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A favourite online resource for South African news, news24.com, featured the inclusion of a Kruger Park wildlife video, shot by American tourists on 'safari', in YouTube's collection of what its users voted the best videos of 2007. More special and some not-so-special clips complete the selection of 12 video clips - each in its own category. My pick from amongst the winners follow below. To view all 12 the videos, click this post's heading above.
(If the video above doesn't show, it may have been removed by copyright holders..., you can view it here.)
The Kruger video, winner in the 'Eyewitness' category is indeed very special. It clearly shows what remarkable sightings await visitors to South African wilderness destinations. Obviously very few people get to see sightings quite as remarkable as that portrayed in the video. However, having said that, what makes the video special to me is that it was shot from a safari vehicle not in an exclusive private game park, but in the gem of South Africa's (public) national parks - The Kruger National Park. In the video you catch glimpses of private vehicles whose occupants clearly had the wonderful opportunity to take in exactly the same spectacle. While you are more likely to see incredible wildlife sightings up close in one of the much more expensive private reserves, those on a tighter budget are not locked-out from experiencing the wilderness and its wildlife at its most special.
I'm sure this video had a lot of parents of young babies and toddlers, a group that includes me, voting for it (although I did not partake in the voting). The scene is so familiar in showing how a young baby develops a very basic and strange sense of humour. What a special moment when you first get to connect with your child in this kind of way.
Short Film Category
This video is put together very cleverly and professionally. As a short film it is obviously a challenge to deal with sometimes difficult and complex topics in the space of a few minutes. The producer succeeds in this very well. He also hides the topic of the video and trusts that his viewers will be intelligent enough to figure it out for themselves. He doesn't lecture, but creates empathy and insight through the short film. I will not give away the topic which he is dealing with - have a look for yourself. Below follows his 'director's commentary' video in which he discusses his winning entry.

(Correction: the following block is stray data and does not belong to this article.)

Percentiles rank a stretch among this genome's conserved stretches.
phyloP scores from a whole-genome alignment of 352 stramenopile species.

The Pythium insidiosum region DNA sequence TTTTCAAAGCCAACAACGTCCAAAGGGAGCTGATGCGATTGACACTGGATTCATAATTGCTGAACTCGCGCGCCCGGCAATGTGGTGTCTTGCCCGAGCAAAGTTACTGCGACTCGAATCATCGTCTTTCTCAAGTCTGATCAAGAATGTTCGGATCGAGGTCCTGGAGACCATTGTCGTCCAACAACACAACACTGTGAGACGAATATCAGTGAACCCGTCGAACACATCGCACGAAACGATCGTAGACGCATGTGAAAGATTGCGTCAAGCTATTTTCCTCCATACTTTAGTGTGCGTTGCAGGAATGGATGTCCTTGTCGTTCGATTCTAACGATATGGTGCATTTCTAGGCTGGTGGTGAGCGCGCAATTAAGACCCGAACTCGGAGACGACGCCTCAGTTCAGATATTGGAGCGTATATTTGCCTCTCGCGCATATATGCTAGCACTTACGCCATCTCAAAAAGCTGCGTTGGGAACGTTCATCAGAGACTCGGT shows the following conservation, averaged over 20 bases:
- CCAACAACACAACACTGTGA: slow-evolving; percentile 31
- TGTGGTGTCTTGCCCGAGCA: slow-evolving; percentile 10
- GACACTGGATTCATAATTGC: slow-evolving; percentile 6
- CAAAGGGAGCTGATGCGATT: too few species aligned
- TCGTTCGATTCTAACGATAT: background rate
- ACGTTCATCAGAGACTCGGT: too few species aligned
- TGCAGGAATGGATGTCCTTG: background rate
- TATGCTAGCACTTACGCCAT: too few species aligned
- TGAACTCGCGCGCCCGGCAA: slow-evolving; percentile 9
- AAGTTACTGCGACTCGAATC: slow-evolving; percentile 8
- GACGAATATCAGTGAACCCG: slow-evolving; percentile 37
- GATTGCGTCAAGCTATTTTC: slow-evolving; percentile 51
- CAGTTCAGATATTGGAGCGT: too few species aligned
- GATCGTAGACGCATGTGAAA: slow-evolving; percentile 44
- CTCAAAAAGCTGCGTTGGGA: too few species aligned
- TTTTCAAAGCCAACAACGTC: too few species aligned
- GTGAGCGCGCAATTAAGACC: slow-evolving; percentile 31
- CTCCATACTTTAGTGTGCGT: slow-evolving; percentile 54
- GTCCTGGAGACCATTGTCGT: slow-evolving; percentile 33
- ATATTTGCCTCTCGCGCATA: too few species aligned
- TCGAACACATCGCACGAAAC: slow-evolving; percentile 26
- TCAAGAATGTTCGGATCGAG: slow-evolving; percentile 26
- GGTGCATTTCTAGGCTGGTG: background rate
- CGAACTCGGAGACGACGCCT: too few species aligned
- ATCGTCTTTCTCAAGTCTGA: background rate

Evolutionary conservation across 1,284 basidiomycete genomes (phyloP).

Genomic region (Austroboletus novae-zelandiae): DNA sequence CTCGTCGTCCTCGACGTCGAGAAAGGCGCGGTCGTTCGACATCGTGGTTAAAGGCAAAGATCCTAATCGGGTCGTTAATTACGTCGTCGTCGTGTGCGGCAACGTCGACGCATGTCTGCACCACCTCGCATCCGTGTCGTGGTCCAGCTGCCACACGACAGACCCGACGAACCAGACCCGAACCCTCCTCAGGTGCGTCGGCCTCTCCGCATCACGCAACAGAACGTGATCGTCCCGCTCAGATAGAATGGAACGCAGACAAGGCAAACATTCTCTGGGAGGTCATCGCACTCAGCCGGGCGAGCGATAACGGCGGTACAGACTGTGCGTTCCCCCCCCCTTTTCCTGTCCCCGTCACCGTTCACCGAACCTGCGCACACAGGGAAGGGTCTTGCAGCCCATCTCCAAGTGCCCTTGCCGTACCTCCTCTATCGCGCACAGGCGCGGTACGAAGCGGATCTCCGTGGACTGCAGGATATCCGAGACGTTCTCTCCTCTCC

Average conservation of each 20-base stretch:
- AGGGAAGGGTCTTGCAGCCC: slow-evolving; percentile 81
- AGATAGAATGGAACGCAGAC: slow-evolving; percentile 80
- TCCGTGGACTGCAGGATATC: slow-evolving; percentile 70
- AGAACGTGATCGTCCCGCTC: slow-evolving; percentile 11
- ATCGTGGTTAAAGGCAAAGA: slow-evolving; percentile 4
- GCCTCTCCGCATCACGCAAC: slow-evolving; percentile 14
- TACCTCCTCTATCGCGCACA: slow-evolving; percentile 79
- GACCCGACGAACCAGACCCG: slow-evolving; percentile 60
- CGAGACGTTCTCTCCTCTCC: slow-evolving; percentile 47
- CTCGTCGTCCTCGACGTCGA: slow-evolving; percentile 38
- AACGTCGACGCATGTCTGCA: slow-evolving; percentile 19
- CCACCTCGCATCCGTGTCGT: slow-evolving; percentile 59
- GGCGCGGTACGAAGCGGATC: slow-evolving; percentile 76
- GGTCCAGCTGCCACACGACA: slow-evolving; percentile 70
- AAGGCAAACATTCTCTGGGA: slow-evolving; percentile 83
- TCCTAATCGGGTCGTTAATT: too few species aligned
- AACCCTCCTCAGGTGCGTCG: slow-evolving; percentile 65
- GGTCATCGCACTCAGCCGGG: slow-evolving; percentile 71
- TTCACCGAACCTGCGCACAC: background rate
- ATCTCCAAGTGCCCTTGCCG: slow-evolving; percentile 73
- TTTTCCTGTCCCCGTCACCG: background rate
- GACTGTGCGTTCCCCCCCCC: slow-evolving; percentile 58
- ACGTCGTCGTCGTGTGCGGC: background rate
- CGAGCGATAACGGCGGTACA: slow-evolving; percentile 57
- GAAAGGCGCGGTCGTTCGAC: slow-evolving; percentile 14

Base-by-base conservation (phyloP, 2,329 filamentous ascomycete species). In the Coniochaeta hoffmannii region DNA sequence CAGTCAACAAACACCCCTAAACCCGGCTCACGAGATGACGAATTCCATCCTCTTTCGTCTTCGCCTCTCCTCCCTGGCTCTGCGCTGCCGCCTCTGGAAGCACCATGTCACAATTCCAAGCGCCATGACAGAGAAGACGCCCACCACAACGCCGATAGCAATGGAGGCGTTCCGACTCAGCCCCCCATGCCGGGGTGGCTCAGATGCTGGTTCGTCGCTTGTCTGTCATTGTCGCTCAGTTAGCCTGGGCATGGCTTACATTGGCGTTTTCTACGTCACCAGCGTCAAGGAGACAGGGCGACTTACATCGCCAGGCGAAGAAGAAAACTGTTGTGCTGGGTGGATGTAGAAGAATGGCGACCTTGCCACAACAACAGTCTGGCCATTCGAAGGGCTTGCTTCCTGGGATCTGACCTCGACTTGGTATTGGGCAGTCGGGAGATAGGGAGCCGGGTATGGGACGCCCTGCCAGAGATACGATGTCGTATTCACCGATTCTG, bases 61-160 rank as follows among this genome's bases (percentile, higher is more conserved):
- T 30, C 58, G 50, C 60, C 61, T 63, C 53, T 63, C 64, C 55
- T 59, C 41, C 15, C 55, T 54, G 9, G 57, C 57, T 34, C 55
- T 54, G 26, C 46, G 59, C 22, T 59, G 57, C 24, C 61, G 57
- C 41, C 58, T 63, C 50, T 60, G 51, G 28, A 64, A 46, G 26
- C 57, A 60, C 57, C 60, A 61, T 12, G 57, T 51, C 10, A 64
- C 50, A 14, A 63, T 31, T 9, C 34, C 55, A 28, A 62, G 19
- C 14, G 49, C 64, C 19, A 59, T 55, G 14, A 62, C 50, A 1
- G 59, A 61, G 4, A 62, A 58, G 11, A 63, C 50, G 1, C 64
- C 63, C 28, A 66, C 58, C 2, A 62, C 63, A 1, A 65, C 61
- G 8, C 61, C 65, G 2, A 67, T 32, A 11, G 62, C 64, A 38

The background on the video, how it was put together and with what equipment. Very interesting.
Human Tetris. If you've ever played the game or been hooked on it, as I was at some point in the past, you have to watch this. It won in the 'Creative' section and deservedly so. Very enjoyable.
Inspirational Category - nominee
This is a very thought provoking video. It touches on how outdated modern teaching environments and methods are, as well as how technology both enhances and blocks the acquisition of knowledge. It includes some interesting statistics and perspectives. The website flashed at the end of the video, a collaborative blog by Kansas State University students and faculty, is worth a visit for those interested in technology - especially the internet => 'Digital Ethnography'. On completing the paragraph I realised that this video was actually a nominee in the 'inspirational' category and not a winner, but I thought it deserved a mention anyway!
The winner in the 'politics' section. Produced by a political activism website it is a poignant reminder of what unites different world cultures and religions, as opposed to what drives them apart. It especially focuses on the need for real efforts to bring peace to the Middle East. It points out that public opinion has the power to force political leaders to change course. In some respects the video is idealistic. But that is probably a necessary element in political or social activism - the believe that change is possible. The movement behind the video is based at Avaaz.org.
The Rubik's Cube was invented in 1974 but entered pop culture in the early 80's. I must have been ±13 when it took South Africa by storm as well. I remember fondly how we challenged each other to see who could solve the puzzle in the shortest possible time. Somehow I've lost the urge in the 25 years since. A younger mind is much more prone to taking up such a challenge. Having watched the video above may just have given me enough inspiration to give it another go. I don't remember really worrying about 'algorithms' 25 years ago - but it's probably because one stops thinking about those once you reach the point of solving the puzzle in seconds rather than minutes... I can't really remember. I'll have to see whether we threw away all our Rubik's Cubes...
The video is very well put together, systematic in its approach and has a vibe that only a twenty-something (or younger?) presenter could generate :-).